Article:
Growing demand and the lack of supply have driven prices for used cars up with little relief in sight, according to a recent report.
Used car prices have softened recently but remain significantly higher than before the COVID-19 pandemic, according to a new Edmunds report. Prices on average for used cars dropped 6.4% in the first quarter of 2023 year-over-year, but they remained 44% higher than five years ago.
Part of why prices for used cars have soared is because supply can't meet demand. Drivers struggling with high inflation and interest rates seek relief in the used car market. However, the usual spigot for used car inventory – lease returns, trade-ins and daily rentals – remains constrained.
Lease volumes decreased to 559,000 vehicles in the first quarter of this year from 1 million cars five years ago, according to Edmunds. Similarly, trade-in volume dipped to 5.5 million cars in 2022 from 6.2 million vehicles in 2018. Off-rental vehicles, typically the most significant contributor to used car supply, are now much older and pricier.
"The good news is that used prices have softened enough in Q1 to offer some relief for consumers getting pushed out of the new market," Edmunds Director of Insights Ivan Drury. "The not-so-good news is that the used vehicle market continues to be challenging for car shoppers since there are fewer vehicles available and demand is keeping prices historically high."
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The $20,000 car is no longer on lots
Used vehicles priced under $20,000 are harder for shoppers to find, according to Edmunds. The share of used cars sold under $20,000 was 30.6% in the first quarter of 2023 compared to 60.5% five years ago. In the new vehicle market, the share of vehicles sold for under $20,000 was less than 1%.
Over the last decade, the shift to higher-end luxury vehicles, driven by a low-interest rate environment and extended financing loan terms, has meant that economy cars are less readily available.
"Consumers returning to the used market for the first time in years might find conditions a bit shocking: Not long ago, $20,000 was seen as an acceptable amount to spend on a used car to get an optimal blend of miles and age," Drury said. "In today's market, $20,000 puts consumers into a much older or much higher-mileage vehicle."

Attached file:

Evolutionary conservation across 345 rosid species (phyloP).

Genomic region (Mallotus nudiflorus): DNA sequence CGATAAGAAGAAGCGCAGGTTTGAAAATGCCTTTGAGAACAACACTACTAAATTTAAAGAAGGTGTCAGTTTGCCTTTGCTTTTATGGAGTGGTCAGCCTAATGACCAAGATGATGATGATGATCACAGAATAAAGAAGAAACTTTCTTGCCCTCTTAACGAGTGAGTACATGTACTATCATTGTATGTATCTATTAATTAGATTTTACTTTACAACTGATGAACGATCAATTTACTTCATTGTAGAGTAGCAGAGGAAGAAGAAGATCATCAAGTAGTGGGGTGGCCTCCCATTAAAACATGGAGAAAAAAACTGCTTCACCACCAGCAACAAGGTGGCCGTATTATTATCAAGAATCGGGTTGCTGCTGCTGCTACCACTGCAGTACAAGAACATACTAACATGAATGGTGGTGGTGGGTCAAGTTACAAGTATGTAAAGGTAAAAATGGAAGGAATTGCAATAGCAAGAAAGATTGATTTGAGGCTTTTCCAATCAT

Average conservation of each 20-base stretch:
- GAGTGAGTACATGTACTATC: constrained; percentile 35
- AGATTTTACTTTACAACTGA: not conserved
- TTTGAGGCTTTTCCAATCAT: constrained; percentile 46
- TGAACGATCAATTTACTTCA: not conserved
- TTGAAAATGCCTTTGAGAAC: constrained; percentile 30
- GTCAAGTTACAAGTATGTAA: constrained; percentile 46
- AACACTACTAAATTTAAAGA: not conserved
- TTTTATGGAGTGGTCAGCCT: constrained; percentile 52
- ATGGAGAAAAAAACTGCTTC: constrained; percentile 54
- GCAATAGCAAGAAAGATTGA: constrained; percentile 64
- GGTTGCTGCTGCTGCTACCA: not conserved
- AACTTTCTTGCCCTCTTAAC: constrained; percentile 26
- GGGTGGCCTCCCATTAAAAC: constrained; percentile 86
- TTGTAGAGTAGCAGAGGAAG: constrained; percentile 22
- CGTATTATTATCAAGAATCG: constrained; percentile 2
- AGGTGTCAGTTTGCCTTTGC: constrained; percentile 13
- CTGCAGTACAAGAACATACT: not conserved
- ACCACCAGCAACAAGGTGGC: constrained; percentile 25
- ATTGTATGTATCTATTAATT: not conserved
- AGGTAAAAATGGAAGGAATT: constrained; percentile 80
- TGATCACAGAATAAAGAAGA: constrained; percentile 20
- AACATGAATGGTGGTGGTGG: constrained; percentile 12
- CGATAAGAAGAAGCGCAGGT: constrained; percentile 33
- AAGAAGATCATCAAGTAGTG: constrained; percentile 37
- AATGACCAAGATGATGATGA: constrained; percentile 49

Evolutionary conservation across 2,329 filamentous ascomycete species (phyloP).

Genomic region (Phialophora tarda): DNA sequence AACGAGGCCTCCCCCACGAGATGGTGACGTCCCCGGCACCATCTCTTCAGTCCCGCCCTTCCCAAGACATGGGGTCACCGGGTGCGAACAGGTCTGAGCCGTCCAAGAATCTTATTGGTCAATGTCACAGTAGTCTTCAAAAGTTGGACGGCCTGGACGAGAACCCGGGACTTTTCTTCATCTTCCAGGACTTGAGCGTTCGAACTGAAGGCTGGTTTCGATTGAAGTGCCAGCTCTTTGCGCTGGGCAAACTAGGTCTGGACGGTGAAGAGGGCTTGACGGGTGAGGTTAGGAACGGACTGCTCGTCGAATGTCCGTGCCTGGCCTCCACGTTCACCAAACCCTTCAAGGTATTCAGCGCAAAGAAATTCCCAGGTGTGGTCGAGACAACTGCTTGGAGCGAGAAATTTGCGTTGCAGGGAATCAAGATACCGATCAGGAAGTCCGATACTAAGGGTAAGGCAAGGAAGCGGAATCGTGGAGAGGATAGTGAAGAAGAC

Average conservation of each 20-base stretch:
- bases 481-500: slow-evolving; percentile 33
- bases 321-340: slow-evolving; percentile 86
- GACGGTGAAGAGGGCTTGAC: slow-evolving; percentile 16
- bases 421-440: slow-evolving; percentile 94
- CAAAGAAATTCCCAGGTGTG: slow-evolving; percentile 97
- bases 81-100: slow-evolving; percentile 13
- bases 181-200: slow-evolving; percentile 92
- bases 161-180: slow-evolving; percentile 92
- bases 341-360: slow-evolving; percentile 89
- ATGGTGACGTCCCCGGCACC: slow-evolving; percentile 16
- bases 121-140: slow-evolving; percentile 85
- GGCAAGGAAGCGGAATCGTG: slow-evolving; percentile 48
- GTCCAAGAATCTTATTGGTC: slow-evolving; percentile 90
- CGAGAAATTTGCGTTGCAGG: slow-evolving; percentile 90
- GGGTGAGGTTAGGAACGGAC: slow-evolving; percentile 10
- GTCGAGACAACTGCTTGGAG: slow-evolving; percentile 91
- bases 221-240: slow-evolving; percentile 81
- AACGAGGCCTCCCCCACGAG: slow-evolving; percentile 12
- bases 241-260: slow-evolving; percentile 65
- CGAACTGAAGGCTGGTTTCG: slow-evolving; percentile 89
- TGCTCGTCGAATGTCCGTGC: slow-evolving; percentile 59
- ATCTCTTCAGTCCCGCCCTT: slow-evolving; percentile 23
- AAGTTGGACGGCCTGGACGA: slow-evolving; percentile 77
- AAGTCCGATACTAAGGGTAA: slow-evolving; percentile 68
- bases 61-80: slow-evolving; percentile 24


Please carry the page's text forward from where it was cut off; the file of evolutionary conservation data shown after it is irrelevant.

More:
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High-interest rates impact auto loans
The Federal Reserve's battle against inflation has meant higher interest rates and borrowing costs across most loan types.
The average annual percentage rate (APR) on new vehicles financed in the first quarter of 2023 climbed to 7%, compared to 4.4% in the first quarter of 2022, according to a separate Edmunds report. That's the highest level since the first quarter of 2008, Edmunds reported. For used cars, the average APR increased to 11.1% from 7.8% a year ago.
Consumers paid an average monthly payment of $730 for new vehicles in the first quarter of 2023, compared to $656 a year ago, according to Edmunds. For used cars, consumers paid an average monthly payment of $551, a slight increase from the $542 they paid last year.
Consumers in the market for used car vehicles can use these tips to make sure they are getting the best deal, according to Edmunds:
Maximize your trade-in value
Knowing the value of your trade-in will likely get you top-dollar for it, and it could help lower the cost of your next purchase.
Shop for the best loan terms
Searching for pre-approved financing in a high-interest-rate environment could help you find a better deal. Edmunds advises consumers to shop for pre-approved financing as diligently as they shop for an actual vehicle.
Be flexible with your purchase
An older used vehicle could yield a better bargain but be sure to buy from a reputable dealer that offers a detailed vehicle history report, according to Edmunds.
If you are struggling with rising car prices and want to save money, you could consider finding a new auto insurance provider to lower your monthly premium. You can visit Credible to compare multiple car insurance providers at once and choose the one with the best rate for you.
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